This plot was a complete invention of the writers, and not based off any real scandal. However, it seems that this episode got some people thinking, and a few months after the episode aired, New York Magazine published a study of various desserts that claimed to be "diet" or "non-fat." As it turned out, the frozen yogurt industry were just as lying and dishonest as we'd always secretly thought them to be. Only one of the 10 frozen desserts tested was as healthy as it claimed to be. The others contained up to 276 more calories and 12.5 grams of fat more than they claimed to.

"Also, we dust the fruit with arsenic."

Really, is there any more underestimated tool for social change than the sitcom?

Monty Python Predicts the Rise of Furries

We're hoping we don't have to explain who Monty Python are, but suspect that we probably do for some of you. They were simply the most well-known and respected comedy troupe in the world back in their day.

Their sketches and movies were a unique combination of topical and absurd. So much so that this surreal style is now referred to as "Pythonesque." But not even they could outdo real life.

The second episode of Monty Python's Flying Circus, way back in 1969, featured one such "Pythonesque" sketch entitled "The Mouse Problem."

Intended as a satirical view of homosexuality and the controversy surrounding it, the sketch takes the form of a news report, investigating a growing social issue of men dressing up as mice as a sexual fetish. These "mice" go to parties, eat cheese and squeak, and these behaviours have resulted in a public outcry against the lifestyle. The newsreader is joined by two guests: an anonymous "mouse" insider, and a psychologist who poses the question: "Who here can say that they have never been sexually attracted to a mouse?"

OK, maybe that one time we got hammered at Disney World. But that hardly counts. And we were way more into Goofy.

This sketch fails to remain "Pythonesque" in the age of the Internet, thanks to "furry fandom," a phenomenon so popular that we're assuming more of you have heard of it than have heard of Monty Python -- 2008 played host to nearly 40 conventions for furries. And a recent survey shows that while most furries consider themselves entirely human, nearly half admire qualities of other animals, and 3.5 percent truly think of themselves as animals.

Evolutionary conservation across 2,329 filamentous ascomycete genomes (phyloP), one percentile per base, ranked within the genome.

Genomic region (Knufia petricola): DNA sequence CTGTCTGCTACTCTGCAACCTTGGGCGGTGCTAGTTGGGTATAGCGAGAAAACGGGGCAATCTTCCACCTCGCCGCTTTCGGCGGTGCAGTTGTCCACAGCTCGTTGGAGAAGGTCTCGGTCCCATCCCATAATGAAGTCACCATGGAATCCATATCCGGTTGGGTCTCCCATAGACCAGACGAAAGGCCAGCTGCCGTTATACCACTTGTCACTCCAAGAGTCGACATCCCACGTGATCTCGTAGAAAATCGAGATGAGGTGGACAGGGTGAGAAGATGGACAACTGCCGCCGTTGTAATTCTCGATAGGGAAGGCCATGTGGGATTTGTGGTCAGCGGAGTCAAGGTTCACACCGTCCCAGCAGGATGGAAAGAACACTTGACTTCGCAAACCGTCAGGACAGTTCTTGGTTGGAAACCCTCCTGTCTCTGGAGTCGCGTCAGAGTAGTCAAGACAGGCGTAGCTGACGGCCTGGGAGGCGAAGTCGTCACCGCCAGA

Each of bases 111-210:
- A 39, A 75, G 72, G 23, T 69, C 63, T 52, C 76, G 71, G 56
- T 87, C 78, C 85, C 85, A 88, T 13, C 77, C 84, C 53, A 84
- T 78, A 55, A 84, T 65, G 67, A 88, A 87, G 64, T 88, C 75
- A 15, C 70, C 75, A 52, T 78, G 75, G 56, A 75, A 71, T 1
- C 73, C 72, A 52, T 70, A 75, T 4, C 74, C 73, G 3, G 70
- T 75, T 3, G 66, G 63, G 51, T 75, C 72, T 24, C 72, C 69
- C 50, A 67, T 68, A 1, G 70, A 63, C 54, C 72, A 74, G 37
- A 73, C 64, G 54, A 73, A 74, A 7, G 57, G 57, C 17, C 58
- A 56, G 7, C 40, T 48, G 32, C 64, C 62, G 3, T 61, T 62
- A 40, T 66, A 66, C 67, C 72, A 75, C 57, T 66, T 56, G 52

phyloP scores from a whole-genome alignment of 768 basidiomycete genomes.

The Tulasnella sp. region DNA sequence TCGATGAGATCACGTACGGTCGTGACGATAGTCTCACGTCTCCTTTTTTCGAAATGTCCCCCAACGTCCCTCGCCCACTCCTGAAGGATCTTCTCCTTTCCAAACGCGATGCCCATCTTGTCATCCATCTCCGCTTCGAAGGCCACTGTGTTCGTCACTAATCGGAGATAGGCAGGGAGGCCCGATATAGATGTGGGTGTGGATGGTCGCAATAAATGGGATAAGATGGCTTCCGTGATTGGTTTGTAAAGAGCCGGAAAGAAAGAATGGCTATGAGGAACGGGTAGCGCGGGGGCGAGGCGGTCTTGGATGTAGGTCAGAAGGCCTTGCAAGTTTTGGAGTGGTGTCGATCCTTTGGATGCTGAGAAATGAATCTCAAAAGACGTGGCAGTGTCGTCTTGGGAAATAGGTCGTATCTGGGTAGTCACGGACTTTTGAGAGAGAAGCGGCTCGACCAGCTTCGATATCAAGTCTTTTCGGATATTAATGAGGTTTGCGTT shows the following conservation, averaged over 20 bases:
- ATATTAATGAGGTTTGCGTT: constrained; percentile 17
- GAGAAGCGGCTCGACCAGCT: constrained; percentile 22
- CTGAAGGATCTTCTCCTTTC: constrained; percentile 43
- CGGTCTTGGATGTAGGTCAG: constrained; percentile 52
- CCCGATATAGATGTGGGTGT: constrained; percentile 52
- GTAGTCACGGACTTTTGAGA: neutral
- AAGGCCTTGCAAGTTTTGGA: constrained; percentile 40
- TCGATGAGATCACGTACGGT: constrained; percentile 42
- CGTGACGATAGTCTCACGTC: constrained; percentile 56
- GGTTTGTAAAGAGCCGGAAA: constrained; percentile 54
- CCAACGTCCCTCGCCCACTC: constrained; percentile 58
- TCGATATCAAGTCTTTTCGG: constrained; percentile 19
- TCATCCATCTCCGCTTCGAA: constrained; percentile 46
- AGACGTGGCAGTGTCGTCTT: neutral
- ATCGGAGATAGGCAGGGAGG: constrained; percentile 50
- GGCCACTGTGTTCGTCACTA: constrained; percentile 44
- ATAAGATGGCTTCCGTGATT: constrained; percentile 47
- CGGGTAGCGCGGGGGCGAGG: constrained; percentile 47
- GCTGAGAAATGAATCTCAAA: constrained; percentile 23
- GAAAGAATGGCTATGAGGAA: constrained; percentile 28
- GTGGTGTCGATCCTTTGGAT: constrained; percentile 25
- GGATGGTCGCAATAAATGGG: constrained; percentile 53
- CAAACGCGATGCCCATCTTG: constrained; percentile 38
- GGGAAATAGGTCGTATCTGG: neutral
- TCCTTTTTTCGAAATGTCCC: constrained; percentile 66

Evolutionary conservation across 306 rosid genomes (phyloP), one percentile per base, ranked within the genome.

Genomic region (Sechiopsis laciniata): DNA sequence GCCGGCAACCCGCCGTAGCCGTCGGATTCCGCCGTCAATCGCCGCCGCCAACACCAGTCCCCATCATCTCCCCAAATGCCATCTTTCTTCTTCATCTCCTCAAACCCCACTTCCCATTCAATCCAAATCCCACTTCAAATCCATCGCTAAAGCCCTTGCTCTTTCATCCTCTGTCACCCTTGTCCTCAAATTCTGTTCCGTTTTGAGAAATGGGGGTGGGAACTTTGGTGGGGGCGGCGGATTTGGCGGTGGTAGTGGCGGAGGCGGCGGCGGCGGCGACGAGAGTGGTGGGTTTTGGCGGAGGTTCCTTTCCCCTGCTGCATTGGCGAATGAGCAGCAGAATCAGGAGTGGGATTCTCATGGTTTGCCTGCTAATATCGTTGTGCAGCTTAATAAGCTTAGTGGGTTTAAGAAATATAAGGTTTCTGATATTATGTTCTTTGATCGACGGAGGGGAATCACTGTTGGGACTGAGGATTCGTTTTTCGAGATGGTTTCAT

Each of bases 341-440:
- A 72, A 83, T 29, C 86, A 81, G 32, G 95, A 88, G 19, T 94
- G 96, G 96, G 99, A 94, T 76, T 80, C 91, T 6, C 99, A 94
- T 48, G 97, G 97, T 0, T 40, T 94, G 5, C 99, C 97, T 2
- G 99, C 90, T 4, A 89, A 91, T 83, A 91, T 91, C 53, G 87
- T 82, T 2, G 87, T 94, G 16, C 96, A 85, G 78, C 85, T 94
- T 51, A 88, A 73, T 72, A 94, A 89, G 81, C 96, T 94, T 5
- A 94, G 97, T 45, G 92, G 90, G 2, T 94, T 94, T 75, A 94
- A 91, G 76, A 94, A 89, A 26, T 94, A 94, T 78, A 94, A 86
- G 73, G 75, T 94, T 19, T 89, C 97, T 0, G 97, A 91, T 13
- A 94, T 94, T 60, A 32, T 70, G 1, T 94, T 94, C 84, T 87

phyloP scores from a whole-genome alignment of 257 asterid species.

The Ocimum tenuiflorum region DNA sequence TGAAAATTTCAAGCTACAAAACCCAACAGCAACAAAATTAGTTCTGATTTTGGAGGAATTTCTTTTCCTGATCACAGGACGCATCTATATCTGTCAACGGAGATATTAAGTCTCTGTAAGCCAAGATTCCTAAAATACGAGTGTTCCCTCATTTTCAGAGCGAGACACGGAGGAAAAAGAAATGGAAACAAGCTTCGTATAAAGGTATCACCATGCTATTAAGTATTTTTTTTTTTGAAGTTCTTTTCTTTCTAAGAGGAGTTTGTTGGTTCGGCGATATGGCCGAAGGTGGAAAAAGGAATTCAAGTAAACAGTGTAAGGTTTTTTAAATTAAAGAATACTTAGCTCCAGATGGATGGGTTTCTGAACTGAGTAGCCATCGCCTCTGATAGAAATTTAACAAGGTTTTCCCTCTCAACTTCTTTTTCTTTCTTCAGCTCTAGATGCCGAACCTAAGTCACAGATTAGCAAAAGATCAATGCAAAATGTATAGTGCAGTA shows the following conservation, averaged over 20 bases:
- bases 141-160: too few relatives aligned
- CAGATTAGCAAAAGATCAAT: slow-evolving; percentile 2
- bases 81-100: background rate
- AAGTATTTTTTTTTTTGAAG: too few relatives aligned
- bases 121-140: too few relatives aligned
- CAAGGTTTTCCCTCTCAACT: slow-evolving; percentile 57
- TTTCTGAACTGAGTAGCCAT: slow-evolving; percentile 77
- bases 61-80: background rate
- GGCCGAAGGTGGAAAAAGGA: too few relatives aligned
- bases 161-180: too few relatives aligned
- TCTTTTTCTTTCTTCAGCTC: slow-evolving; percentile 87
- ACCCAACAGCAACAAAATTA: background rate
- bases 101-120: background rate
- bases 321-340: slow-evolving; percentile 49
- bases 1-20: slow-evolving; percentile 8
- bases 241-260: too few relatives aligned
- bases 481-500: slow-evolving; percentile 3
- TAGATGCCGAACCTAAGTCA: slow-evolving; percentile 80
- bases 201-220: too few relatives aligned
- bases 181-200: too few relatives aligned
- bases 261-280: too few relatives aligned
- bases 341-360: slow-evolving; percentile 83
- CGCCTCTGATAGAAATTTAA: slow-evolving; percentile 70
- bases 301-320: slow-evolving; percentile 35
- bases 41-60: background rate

Only 1.4 percent of those animals bear any resemblance to a living creature.

And as for the sexual fetish aspect of it, well, that's something you can take up with Google Image search. Have fun.

Laugh-In Predicts the Fall of the Berlin Wall and Reagan's Presidency

If you're under 50 and have no problem with children on your lawn, you could be forgiven for not having heard of Laugh-In. Running from 1968 to 1972, Rowan and Martin's Laugh-In was a very successful sketch comedy show that featured a combination of topical satire and sexual innuendo. A recurring feature of Laugh-In was their "News of the Future" segment. They would report made-up news stories to mock current political and social issues. Two such stories can be seen in this clip:

The first "News of the Future" story in the above 1969 clip contains the following line: "There was dancing in the streets today as East Germany finally tore down the Berlin Wall." OK, that's pretty weird, but it's not that amazi- wait a minute, when did he say this story was from? "Berlin, 20 years from now, 1989."


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Via Wiki Commons

Above: Berlin, 1989.

OK, so they predicted one major world event, right to the year that it happened. Freak coincidence. It's not like they did the same thing again ... oh wait, they totally did it again.

The second clip shows them mocking the idea of former actor Ronald Reagan becoming president. It's true that Reagan was already the governor of California at the time, much like Jesse "The Body" Ventura once was the governor of Minnesota. In other words, he was in politics but the idea of him in the white house was laughable (look at how the audience howled at the words "President Ronald Reagan" in the second "News of the Future" story).

He would go on to become the third bullet-taking-est president in American history.

Of course, a little more than a decade later, Reagan did win the presidency, his term ending the very year their "news of the future" segment took place. So, has anyone done a wacky "Donald Trump as president" sketch yet? Laugh all you want, it may seem strangely prescient in, say, 2017.

And we're legitimately sorry if this prediction comes true.

Simon Bower is an Australian writer by day, and by night as well. You can read his blog here, follow him on Twitter or email him.

For instances of pop culture predicting the future, check out 6 Musicians Who Predicted Their Own Death in Song and 7 Completely Unrealistic Movie Plots (That Came True).